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Nearly half of Fla. high schools given an A grade

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Updated: 12/18/2013 6:20 pm
JACKSONVILLE BEACH, Fla. -- Much like each student, each school gets a report card every year. And the grades are in.

"Now almost nearly 70 percent of our high schools are either A or B," said Duval County Schools Superintendent Dr. Nikolai Vitti.

This year, more schools than ever earned the top mark.

"We saw a number of schools reach A for the first time in their history," Vitti said.

Here are now the scores line up compared to 2012. Ten schools got an A this year, compared to eight last year. One fewer school received both a B and C grade. This year, one school got a D, compared to none the year before. And for two years in a row, no F's in Duval County.

"We went up 90 points this year, which is the highest of the school district," said Fletcher High School Principal Don Nelson.

It was particularly proud day for Duncan Fletcher High's principal -- the location Vitti chose to unveil the grades -- because the school had been a "B"consistently since 2009 and finally earned an "A" this year.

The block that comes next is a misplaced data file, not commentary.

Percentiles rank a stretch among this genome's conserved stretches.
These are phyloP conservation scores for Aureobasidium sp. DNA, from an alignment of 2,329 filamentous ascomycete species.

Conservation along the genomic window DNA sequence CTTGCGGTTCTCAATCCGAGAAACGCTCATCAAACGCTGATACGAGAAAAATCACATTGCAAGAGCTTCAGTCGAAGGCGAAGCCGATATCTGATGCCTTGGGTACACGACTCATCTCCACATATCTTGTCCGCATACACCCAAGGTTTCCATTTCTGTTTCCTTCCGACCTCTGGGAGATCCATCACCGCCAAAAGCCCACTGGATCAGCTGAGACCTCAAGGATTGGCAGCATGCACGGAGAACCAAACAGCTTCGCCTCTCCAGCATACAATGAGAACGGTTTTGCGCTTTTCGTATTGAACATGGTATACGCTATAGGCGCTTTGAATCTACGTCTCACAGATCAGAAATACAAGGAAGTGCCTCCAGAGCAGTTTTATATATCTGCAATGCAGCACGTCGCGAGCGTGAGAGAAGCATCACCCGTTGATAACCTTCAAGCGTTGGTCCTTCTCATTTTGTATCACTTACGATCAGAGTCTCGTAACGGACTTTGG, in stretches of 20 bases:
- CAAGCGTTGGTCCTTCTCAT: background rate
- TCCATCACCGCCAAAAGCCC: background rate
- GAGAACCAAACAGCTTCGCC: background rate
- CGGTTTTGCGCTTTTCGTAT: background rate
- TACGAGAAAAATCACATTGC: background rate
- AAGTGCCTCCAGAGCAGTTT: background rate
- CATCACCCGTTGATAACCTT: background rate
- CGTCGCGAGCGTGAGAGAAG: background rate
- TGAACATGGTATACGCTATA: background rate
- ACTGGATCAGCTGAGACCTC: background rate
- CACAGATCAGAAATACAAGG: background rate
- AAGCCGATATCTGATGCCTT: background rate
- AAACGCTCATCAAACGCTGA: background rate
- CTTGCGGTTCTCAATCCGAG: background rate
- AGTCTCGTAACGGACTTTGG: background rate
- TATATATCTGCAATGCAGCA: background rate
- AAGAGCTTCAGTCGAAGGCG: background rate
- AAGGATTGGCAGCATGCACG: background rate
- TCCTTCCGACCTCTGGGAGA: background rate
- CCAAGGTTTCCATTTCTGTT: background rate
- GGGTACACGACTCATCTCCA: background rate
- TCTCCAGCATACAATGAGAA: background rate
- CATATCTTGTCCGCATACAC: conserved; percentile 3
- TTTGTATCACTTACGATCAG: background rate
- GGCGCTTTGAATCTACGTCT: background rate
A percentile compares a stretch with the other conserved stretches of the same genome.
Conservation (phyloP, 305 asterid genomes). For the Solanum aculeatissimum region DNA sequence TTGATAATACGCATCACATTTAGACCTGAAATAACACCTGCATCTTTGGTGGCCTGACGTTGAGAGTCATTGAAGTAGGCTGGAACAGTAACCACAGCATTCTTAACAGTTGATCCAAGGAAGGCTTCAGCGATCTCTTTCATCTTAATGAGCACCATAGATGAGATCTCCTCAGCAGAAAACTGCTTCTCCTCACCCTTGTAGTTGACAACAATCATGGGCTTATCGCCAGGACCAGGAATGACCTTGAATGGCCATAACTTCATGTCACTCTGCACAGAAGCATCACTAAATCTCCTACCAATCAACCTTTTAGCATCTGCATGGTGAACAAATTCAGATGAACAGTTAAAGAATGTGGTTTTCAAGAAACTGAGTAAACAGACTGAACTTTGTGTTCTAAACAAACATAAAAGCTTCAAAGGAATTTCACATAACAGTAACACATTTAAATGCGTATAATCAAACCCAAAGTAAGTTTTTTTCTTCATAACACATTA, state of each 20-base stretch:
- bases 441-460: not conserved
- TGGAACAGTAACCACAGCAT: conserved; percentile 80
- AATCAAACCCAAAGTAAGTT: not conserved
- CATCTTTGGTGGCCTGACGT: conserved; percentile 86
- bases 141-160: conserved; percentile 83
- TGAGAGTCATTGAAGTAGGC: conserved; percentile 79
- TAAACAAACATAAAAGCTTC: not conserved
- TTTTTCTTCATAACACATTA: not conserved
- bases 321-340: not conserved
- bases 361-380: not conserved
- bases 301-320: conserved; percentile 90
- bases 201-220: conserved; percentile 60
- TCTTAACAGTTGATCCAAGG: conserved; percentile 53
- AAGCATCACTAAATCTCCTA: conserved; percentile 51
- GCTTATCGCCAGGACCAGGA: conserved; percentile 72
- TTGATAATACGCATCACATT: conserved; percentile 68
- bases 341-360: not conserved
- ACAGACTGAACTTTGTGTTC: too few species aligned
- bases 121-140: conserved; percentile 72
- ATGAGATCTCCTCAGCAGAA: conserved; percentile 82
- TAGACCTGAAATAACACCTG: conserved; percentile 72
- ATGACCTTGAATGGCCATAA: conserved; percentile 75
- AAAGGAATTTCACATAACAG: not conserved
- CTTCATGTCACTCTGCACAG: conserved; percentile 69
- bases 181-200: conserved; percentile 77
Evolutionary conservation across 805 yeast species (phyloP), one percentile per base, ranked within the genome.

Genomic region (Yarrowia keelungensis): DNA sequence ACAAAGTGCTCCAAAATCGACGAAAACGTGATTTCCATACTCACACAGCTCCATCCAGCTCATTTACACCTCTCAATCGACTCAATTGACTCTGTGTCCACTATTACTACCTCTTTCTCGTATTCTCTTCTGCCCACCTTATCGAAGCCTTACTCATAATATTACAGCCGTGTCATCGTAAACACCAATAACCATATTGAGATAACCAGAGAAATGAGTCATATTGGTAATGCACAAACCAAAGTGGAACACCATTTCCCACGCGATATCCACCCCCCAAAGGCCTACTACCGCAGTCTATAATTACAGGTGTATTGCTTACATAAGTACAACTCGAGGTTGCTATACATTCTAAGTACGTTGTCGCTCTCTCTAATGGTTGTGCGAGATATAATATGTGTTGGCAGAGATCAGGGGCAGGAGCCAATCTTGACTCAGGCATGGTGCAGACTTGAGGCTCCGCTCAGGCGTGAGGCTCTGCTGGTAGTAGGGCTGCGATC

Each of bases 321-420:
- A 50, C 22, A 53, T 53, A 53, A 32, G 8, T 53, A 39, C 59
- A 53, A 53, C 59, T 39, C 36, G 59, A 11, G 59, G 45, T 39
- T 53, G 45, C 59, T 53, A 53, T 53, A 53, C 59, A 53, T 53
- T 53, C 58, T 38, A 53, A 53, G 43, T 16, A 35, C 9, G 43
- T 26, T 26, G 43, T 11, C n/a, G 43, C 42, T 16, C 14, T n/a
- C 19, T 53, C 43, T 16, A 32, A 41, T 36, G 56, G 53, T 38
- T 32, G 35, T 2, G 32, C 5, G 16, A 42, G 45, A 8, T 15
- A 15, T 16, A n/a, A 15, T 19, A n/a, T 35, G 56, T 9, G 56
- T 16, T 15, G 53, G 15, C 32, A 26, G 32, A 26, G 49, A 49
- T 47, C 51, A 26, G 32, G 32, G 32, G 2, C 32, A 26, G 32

"It reflects a lot of hard work from a lot of people. From the students in the classroom, the teachers, administration, guidance," Nelson said. "I'm very proud of everyone's hard work and look forward to doing it again next year."

There was a hold harmless rule put into place this year -- meaning no school could drop more than one letter grade. Vitti said Ribault High was the only school that benefited from that.

TALLAHASSEE, Fla. (AP) -- Nearly half of Florida's high schools are getting an A grade for the 2012-13 school year.

The grades released Wednesday by the Florida Department of Education show a slight increase in the number of A graded schools.

The schools in Duval County that received an A include: Kirby-Smith Elementary, Julia Landon College Prep, Lee High School, Fletcher Middle, Atlantic Beach Elementary, Hendricks Avenue Elementary, Paxon, San Pablo Elementary, Englewood Elementary, Stockton Elementary, Douglas Anderson, River City Science Academy, Somerset Academy Middle School, Duval Charter School, Seacoast Charter, J. Allen Axson Elementary School, Jacksonville Beach Elementary, Darnelle Cookman Middle/High School, New Berlin Elementary School, James Weldon Johnson College Prep, Stanton College Prep, Waterleaf Elementary, Bartram Springs Elementary, Fletcher High School, Seabreeze Elementary, Mayport Elementary School, Kernan Trail Elementary, Chimney Lakes Elementary, Arlington Heights Elementary, Neptune Beach Elementary, Finegan Elementary, Greenland Pines Elementary, Alimacani Elementary, Mandarin Oaks Elementary, Mandarin Middle and High schools, Chet's Creek Elementary, Lavilla School of the Arts, Atlantic Coast High School, Kernan Middle, and Frank Peterson Academies. 

In St. Johns County, school grades continue to be strong.  Out of the district's high schools that received a school grade, four received an "A," Bartram Trail, Creekside, Ponte Vedra, and Nease high schools. Two received a grade of "B," St. Augustine and Pedro Menendez high schools.